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  • Writer's pictureThe San Juan Daily Star

UTIER looks to nullify Genera PR contract in court


Fortress Energy subsidiary Genera PR was selected to operate, maintain and eventually decommission the Puerto Rico Electric Power Authority’s aging power-generation assets through a 10-year agreement established via a public-private partnership. The 100-day transition period ends June 30.

By The Star Staff


The Electrical Industry and Irrigation Workers Union (UTIER by its Spanish acronym) plans to go to court to nullify the Genera PR contract for violating the law and public order of Puerto Rico.


The union plans to hold a news conference today to provide details of the lawsuit.


New Fortress Energy subsidiary Genera PR was selected to operate, maintain and eventually decommission the Puerto Rico Electric Power Authority’s (PREPA) aging power-generation assets, through a 10-year agreement established via a public-private partnership (P3). The 100-day transition period ends June 30.


Through the P3, Genera PR will receive $22.5 million annually over five years and could receive bonuses or incentives of up to $100 million, pending on whether consumer savings are achieved. The annual payments will be reduced after the first five years of the contract, depending on the number of decommissioned power plants, Public-Private Partnership Authority Executive Director Fermín Fontanés Gómez said.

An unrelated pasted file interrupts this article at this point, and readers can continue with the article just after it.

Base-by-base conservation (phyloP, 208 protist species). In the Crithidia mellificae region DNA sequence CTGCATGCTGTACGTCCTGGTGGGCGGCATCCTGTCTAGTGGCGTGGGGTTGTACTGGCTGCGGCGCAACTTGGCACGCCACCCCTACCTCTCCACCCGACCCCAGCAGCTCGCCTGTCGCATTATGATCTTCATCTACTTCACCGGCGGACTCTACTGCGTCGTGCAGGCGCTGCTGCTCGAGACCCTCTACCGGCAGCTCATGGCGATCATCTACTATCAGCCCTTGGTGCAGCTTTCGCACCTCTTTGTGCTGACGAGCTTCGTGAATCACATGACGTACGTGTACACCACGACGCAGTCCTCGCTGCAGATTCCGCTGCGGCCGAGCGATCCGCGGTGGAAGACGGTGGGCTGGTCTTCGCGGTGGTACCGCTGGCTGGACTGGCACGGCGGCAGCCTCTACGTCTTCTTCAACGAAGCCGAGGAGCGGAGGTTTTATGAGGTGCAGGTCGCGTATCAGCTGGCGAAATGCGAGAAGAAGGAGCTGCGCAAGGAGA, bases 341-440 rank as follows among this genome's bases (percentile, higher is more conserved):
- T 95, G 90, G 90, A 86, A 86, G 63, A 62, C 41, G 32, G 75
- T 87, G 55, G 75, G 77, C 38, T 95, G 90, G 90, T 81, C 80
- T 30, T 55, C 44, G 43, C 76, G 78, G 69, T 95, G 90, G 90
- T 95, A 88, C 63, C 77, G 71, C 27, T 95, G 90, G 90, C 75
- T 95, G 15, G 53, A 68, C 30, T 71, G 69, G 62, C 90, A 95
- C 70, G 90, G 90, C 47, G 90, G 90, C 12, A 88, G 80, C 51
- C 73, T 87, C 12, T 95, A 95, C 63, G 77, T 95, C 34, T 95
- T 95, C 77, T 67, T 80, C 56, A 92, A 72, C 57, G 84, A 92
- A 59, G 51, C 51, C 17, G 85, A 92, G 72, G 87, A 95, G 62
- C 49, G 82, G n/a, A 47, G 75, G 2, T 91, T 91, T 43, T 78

Based in San Juan, Genera PR was founded by New Fortress Energy as a power and energy service provider to support the island’s 12 energy facilities. Under the agreement, Genera PR will “operate, maintain, decommission and modernize the PREPA-owned thermal power generation system of approximately 3,600 [megawatts] after a mobilization period,” the company said in a news release. In this role, Genera PR will manage the operating budget, fuel contracts and federal funds for the generation fleet on behalf of PREPA, the company added.


New York-based New Fortress Energy operates power generation facilities in such countries as Angola and Nicaragua. In Puerto Rico, it already has a liquefied natural gas (LNG) terminal that supplies fuel to units 5 and 6 of the San Juan Central power complex.


Last June, the U.S. Court of Appeals for the D.C. Circuit ruled that the company’s San Juan terminal, which began construction in 2019, had not received the Federal Energy Regulatory Commission’s go-ahead, specifically regarding a pipe transporting LNG from a floating storage unit in San Juan Harbor to the San Juan plant, which the agency deemed to be a pipeline under the Natural Gas Act. Thus the company was ordered to undergo an agency review.


Previously, UTIER has unsuccessfully sued to nullify the P3 contract awarded to LUMA Energy to operate PREPA’s transmission and distribution system.

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